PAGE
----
Contrasted with how Darkest Dungeon approaches its problems, the two couldn’t be more different. Darkest Dungeon pushes you forward whether you would like it or not, and in doing so, removes a large sense of responsibility over those decisions. Each week, you send four of your adventurers into the dungeons for some inexplicable reason. The prevalence of random chance in every action you make also works to divorce you of the responsibility of making a decision.

When I asked Jim to scavenge a corpse, thus triggering his life-long obsession with dead people, the outcome of that choice felt independent of the fact that I had made it. XCOM 2’s soldiers are tools that I use, agents for my plans, while the recruits of Darkest Dungeon often seem to be doomed thanks to their own weaknesses rather than the orders I give.

But the bigger difference is that, in Darkest Dungeon, it is impossible to lose. There’s no true failure state, and, at worst, all you can suffer is a major setback. Even if you manage your estate and heroes terribly, at best you will just tread water before quitting the game or learning how to play better. There’s a sense of safety behind this and the fact that, as imposing as the denizens of each dungeon may be, they’ll never crawl from their desecrated homes to wage war on yours.

Your heroes might represent a serious time investment, but when they die new ones are always ready to pick up where they left off. In fact, the only real sense of overarching consequence in Darkest Dungeon is seen in the mental and physical well-being of your heroes. In the end, Darkest Dungeon is a game that preaches the severity of its consequences but then shields you from the most fatal blows. Heroes may die but they can be replaced, and the estate is moving from ruin to a state of quiet efficiency.

As a result, I was well aware that the only true currency was my time. Consider how different that is from XCOM 2, where every decision represents a potential loss of valuable and finite resources. Darkest Dungeon is about maximizing efficiency, while XCOM 2 is about spending wisely.

As someone who obviously struggles with this type of decision making, XCOM 2 was total hell for me. I would stare at the screen, contemplating the best allocation of resources for minutes at a time, and there was always that ‘ignore’ option tempting me. When a soldier died, there wasn’t any pre-game warning for me to hide behind while I washed my hands of the matter and said “that’s just the way it is!”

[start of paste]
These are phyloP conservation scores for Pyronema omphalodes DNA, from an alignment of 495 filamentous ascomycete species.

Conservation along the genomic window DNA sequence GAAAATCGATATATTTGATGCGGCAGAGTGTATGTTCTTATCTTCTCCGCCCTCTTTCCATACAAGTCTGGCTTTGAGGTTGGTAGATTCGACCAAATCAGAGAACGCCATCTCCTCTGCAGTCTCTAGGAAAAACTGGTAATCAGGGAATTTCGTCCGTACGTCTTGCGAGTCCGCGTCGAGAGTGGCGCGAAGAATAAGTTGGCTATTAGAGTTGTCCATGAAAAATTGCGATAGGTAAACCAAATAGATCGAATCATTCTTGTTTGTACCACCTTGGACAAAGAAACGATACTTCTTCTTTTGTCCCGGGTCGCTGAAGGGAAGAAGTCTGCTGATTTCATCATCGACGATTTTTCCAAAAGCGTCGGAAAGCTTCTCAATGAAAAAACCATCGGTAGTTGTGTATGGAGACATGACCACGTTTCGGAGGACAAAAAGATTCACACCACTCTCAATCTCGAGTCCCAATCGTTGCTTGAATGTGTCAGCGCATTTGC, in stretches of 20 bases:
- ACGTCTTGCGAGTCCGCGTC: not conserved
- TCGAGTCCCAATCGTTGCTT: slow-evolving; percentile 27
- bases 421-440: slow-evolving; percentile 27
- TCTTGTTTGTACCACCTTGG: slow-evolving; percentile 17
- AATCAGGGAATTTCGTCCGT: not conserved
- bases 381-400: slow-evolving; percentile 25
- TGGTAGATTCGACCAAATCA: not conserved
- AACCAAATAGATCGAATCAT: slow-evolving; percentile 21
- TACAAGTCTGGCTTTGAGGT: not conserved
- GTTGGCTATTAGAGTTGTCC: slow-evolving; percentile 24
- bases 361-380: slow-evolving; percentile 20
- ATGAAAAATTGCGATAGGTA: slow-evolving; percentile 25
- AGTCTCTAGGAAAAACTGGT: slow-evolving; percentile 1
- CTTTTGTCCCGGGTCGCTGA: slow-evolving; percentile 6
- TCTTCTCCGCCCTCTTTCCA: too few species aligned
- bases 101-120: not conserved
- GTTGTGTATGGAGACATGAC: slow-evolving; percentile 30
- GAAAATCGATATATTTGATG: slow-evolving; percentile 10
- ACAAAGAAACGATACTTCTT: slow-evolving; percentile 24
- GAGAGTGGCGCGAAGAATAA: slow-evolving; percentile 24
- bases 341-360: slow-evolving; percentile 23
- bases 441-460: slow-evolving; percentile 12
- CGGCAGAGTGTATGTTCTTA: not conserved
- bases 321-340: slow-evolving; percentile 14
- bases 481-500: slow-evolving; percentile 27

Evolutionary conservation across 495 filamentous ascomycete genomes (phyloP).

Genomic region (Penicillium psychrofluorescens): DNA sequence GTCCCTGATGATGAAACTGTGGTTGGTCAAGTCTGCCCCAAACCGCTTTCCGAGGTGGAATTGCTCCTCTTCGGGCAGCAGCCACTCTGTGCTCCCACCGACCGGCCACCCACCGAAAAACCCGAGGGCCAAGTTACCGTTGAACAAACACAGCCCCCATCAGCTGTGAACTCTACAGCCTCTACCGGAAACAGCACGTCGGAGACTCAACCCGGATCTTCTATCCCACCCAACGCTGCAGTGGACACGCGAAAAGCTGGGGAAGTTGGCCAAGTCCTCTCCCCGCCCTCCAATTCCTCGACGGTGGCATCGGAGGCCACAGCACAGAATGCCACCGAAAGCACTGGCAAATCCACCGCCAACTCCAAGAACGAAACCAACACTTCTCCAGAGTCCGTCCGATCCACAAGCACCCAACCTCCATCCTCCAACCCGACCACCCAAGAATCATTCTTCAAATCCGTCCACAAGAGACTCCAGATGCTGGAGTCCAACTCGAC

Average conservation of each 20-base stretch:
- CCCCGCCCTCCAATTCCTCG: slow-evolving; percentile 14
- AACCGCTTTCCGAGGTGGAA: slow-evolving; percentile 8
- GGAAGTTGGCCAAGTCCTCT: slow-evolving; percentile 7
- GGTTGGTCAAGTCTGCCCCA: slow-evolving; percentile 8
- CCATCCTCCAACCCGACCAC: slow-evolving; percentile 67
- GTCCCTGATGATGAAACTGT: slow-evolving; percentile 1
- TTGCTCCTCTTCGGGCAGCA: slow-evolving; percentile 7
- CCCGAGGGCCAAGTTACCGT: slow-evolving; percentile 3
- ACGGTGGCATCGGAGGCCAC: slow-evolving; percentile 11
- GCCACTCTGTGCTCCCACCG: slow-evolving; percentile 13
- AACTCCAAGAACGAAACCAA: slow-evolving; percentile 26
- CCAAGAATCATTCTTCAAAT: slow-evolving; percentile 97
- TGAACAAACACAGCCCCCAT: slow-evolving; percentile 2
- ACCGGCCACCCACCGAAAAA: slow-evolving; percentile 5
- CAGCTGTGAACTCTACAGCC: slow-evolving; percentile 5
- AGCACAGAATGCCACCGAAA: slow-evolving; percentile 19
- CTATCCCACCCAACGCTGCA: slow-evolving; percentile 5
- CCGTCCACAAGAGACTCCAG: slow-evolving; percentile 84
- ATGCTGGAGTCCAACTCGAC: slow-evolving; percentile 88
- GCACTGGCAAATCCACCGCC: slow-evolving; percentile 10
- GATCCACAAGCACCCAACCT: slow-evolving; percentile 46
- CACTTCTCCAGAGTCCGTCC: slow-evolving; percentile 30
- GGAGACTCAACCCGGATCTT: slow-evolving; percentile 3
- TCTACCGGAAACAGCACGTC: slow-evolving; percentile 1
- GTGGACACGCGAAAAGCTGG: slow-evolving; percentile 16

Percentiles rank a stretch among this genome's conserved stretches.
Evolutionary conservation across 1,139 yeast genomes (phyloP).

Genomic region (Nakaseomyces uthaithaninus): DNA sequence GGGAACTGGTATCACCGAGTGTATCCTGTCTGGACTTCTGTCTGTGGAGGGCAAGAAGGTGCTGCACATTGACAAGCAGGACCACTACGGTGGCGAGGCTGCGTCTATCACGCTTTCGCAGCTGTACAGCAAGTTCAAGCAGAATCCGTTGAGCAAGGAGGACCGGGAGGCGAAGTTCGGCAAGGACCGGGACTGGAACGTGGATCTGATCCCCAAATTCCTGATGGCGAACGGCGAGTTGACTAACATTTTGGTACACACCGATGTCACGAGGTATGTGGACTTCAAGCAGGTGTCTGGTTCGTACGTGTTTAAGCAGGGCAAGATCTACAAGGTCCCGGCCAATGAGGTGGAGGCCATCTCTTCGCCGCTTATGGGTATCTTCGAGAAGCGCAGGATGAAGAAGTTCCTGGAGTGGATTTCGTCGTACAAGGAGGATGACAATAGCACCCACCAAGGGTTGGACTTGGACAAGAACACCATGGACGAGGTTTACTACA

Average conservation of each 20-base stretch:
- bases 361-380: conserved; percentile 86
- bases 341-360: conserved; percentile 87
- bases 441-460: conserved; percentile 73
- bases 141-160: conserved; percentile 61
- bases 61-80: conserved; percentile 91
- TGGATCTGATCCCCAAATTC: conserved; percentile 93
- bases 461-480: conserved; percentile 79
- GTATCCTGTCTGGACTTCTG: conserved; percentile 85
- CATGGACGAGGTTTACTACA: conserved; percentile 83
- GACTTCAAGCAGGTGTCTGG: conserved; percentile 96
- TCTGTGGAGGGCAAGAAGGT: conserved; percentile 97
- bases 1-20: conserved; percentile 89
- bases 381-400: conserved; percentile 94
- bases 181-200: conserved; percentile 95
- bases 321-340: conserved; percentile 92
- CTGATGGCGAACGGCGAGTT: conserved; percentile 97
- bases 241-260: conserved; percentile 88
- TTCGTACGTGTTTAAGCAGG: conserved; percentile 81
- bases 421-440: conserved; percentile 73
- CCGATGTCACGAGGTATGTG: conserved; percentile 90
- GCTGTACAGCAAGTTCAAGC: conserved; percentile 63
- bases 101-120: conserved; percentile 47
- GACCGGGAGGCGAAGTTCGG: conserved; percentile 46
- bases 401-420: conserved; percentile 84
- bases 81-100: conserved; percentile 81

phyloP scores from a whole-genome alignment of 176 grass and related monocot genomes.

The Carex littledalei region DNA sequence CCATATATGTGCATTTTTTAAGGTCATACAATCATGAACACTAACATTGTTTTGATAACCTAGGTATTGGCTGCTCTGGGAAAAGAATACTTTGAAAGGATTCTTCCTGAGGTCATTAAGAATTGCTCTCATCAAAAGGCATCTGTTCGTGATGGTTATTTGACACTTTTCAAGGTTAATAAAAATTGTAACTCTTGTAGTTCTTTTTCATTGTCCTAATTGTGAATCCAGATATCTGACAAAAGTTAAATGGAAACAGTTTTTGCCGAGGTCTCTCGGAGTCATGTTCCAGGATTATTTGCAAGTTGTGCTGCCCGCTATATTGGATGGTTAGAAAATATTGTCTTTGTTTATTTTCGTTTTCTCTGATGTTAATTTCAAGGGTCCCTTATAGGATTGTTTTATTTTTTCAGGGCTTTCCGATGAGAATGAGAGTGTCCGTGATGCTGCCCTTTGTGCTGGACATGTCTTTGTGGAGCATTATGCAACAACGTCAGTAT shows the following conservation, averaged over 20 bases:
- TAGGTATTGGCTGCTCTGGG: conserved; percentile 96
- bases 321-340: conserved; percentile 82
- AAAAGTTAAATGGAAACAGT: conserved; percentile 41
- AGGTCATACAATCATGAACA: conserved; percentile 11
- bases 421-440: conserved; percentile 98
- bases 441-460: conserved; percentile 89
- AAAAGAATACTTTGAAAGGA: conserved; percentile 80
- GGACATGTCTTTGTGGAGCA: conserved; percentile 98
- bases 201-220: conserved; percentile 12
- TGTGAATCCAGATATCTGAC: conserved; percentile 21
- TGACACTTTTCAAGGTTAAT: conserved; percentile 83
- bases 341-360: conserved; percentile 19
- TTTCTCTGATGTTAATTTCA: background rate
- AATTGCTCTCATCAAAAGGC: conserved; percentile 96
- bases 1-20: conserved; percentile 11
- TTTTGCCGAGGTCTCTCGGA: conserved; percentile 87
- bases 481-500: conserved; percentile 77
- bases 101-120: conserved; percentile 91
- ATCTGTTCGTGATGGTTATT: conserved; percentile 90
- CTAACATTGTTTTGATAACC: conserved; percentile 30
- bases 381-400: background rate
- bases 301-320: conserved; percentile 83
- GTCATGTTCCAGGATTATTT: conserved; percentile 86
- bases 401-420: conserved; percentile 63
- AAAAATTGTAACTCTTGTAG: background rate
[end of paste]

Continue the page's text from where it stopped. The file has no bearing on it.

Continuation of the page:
I’m not saying Darkest Dungeon isn’t a great game — it is – but next to XCOM 2 there’s a definite lack of responsibility behind the decisions it forces upon you. It compensates for that by creating characters who feel human, so we sympathize when they suffer from their various afflictions. But compared to the decisions in XCOM 2, which are all framed by the looming threat of total defeat, there’s no washing your hands of the consequences of your actions. Each one is etched into the story you create of humanity’s crucial final moments.

And in some small way, XCOM 2 made me come to terms with the indecisiveness I’ve struggled with for years. The decision to reload a previous save might tempt me when things go badly out in the field, but it doesn’t save me from all the decisions that contributed to the moment when Jim was flanked by an unseen turret and literally spilled his guts.

There is no scaffolding to support you in XCOM 2: just you, the decisions you’re making, and the tortuous lack of foresight as to what end those decisions might lead. And as I learned to accept this, feeling the sting of defeat again and again, I also learned how to trust in my ability to make and learn from them.

Sometimes it’s not about making the right decision. Sometimes it’s just the fact that you made one in the first place.

For more on XCOM 2, visit our XCOM 2 guide hub.


  1. A Gentleman and a Taffer says:

    Yes. I’m failing so bad at Xcom but loving every minute of it. Even as it piles catastrophe after loss on you, it always feels there’s a way out. I’ve contemplated restarting my campaign a few times but every time I stick with it I get a morsel of hope and survive a little longer.